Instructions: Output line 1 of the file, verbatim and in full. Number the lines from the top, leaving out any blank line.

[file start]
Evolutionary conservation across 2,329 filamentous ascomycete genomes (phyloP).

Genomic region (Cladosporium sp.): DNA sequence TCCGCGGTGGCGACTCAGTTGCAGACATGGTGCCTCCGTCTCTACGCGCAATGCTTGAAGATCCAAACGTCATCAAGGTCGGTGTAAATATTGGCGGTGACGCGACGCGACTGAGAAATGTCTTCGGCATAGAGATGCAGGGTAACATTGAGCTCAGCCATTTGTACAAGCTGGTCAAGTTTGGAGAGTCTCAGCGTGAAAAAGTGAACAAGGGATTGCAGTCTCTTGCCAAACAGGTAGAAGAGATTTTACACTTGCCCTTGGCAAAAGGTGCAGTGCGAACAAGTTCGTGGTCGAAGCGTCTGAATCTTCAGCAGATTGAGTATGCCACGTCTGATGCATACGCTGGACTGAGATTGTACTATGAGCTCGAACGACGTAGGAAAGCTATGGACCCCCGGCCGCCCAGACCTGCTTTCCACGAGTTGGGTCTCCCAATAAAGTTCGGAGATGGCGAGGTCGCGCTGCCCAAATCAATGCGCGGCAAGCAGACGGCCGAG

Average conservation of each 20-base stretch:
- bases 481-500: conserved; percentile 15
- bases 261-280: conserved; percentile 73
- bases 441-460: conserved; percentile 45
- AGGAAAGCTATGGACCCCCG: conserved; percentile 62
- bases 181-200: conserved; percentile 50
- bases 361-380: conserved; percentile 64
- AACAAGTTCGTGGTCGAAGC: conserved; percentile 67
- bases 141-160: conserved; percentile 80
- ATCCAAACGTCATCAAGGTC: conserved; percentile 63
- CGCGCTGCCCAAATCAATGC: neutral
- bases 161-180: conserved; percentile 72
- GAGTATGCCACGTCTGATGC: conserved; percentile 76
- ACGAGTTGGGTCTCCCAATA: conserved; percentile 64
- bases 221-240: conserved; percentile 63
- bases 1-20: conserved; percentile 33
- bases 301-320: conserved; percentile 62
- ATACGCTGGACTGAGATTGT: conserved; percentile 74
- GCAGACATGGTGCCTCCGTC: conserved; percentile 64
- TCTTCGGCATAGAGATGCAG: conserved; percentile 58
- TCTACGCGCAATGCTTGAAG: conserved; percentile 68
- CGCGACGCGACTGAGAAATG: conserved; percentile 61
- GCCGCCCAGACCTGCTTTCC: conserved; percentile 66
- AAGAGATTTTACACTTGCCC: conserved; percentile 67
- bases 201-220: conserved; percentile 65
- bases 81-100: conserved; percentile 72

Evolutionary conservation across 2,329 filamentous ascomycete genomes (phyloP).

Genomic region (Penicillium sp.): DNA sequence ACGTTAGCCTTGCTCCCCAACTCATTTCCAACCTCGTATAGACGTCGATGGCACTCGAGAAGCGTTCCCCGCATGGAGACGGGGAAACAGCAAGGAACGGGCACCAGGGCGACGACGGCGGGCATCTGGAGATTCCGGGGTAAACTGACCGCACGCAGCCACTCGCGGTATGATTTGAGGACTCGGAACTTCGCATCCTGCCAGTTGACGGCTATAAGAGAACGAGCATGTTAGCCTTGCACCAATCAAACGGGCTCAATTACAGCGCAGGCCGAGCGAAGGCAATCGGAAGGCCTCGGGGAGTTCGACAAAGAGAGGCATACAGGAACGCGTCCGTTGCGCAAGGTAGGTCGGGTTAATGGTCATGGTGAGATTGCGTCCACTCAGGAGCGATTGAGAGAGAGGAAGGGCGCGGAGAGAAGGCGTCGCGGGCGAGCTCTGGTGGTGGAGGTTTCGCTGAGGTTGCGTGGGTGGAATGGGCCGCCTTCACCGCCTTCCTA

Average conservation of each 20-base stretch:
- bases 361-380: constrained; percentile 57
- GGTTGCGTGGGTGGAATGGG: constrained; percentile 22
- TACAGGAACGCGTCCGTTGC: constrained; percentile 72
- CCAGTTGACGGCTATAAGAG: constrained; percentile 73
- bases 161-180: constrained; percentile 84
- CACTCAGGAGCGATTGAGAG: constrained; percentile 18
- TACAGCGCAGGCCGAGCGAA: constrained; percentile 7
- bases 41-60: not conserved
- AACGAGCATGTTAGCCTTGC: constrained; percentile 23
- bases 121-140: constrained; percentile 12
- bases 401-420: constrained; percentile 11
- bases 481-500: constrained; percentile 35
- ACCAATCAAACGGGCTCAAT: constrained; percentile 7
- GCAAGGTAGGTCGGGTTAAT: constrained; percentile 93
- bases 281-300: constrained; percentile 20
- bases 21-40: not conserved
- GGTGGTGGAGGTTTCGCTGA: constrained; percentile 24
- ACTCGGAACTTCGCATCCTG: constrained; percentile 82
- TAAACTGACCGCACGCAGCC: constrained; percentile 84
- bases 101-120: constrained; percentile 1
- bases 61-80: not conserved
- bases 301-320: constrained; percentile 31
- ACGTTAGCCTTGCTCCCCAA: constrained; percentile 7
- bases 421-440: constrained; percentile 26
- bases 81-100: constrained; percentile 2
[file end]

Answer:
Evolutionary conservation across 2,329 filamentous ascomycete genomes (phyloP).